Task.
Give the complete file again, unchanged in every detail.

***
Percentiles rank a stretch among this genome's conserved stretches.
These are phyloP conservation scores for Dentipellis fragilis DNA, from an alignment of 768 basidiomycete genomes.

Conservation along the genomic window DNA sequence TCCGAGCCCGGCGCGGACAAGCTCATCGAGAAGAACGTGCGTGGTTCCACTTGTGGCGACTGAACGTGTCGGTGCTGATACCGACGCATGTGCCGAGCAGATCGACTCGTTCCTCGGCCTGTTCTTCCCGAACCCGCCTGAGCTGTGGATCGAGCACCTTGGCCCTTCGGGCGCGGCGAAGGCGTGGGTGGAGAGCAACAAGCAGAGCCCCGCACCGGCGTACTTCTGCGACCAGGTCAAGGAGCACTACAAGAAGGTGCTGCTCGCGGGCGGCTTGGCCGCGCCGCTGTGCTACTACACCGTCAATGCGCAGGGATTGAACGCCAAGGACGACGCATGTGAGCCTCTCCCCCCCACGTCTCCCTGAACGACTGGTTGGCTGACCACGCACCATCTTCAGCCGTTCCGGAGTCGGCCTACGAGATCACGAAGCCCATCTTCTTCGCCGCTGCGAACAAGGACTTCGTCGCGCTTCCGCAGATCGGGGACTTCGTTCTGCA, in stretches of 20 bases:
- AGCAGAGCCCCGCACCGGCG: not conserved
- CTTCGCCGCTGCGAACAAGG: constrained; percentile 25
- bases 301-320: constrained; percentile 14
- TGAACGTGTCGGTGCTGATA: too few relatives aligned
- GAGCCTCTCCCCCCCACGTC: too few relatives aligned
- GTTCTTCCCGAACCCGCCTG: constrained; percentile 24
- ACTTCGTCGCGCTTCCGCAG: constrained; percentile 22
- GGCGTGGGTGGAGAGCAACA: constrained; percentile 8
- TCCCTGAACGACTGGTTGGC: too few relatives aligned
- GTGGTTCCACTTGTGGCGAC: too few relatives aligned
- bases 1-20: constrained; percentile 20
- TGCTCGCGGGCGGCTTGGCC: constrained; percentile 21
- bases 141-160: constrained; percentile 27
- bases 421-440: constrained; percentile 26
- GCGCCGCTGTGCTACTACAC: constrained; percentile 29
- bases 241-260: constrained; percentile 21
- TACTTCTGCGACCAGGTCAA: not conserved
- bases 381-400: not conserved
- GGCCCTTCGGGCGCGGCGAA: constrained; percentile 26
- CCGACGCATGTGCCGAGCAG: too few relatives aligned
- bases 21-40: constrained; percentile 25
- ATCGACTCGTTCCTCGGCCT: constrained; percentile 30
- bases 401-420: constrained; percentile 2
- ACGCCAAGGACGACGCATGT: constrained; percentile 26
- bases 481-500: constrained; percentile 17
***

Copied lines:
Percentiles rank a stretch among this genome's conserved stretches.
These are phyloP conservation scores for Dentipellis fragilis DNA, from an alignment of 768 basidiomycete genomes.

Conservation along the genomic window DNA sequence TCCGAGCCCGGCGCGGACAAGCTCATCGAGAAGAACGTGCGTGGTTCCACTTGTGGCGACTGAACGTGTCGGTGCTGATACCGACGCATGTGCCGAGCAGATCGACTCGTTCCTCGGCCTGTTCTTCCCGAACCCGCCTGAGCTGTGGATCGAGCACCTTGGCCCTTCGGGCGCGGCGAAGGCGTGGGTGGAGAGCAACAAGCAGAGCCCCGCACCGGCGTACTTCTGCGACCAGGTCAAGGAGCACTACAAGAAGGTGCTGCTCGCGGGCGGCTTGGCCGCGCCGCTGTGCTACTACACCGTCAATGCGCAGGGATTGAACGCCAAGGACGACGCATGTGAGCCTCTCCCCCCCACGTCTCCCTGAACGACTGGTTGGCTGACCACGCACCATCTTCAGCCGTTCCGGAGTCGGCCTACGAGATCACGAAGCCCATCTTCTTCGCCGCTGCGAACAAGGACTTCGTCGCGCTTCCGCAGATCGGGGACTTCGTTCTGCA, in stretches of 20 bases:
- AGCAGAGCCCCGCACCGGCG: not conserved
- CTTCGCCGCTGCGAACAAGG: constrained; percentile 25
- bases 301-320: constrained; percentile 14
- TGAACGTGTCGGTGCTGATA: too few relatives aligned
- GAGCCTCTCCCCCCCACGTC: too few relatives aligned
- GTTCTTCCCGAACCCGCCTG: constrained; percentile 24
- ACTTCGTCGCGCTTCCGCAG: constrained; percentile 22
- GGCGTGGGTGGAGAGCAACA: constrained; percentile 8
- TCCCTGAACGACTGGTTGGC: too few relatives aligned
- GTGGTTCCACTTGTGGCGAC: too few relatives aligned
- bases 1-20: constrained; percentile 20
- TGCTCGCGGGCGGCTTGGCC: constrained; percentile 21
- bases 141-160: constrained; percentile 27
- bases 421-440: constrained; percentile 26
- GCGCCGCTGTGCTACTACAC: constrained; percentile 29
- bases 241-260: constrained; percentile 21
- TACTTCTGCGACCAGGTCAA: not conserved
- bases 381-400: not conserved
- GGCCCTTCGGGCGCGGCGAA: constrained; percentile 26
- CCGACGCATGTGCCGAGCAG: too few relatives aligned
- bases 21-40: constrained; percentile 25
- ATCGACTCGTTCCTCGGCCT: constrained; percentile 30
- bases 401-420: constrained; percentile 2
- ACGCCAAGGACGACGCATGT: constrained; percentile 26
- bases 481-500: constrained; percentile 17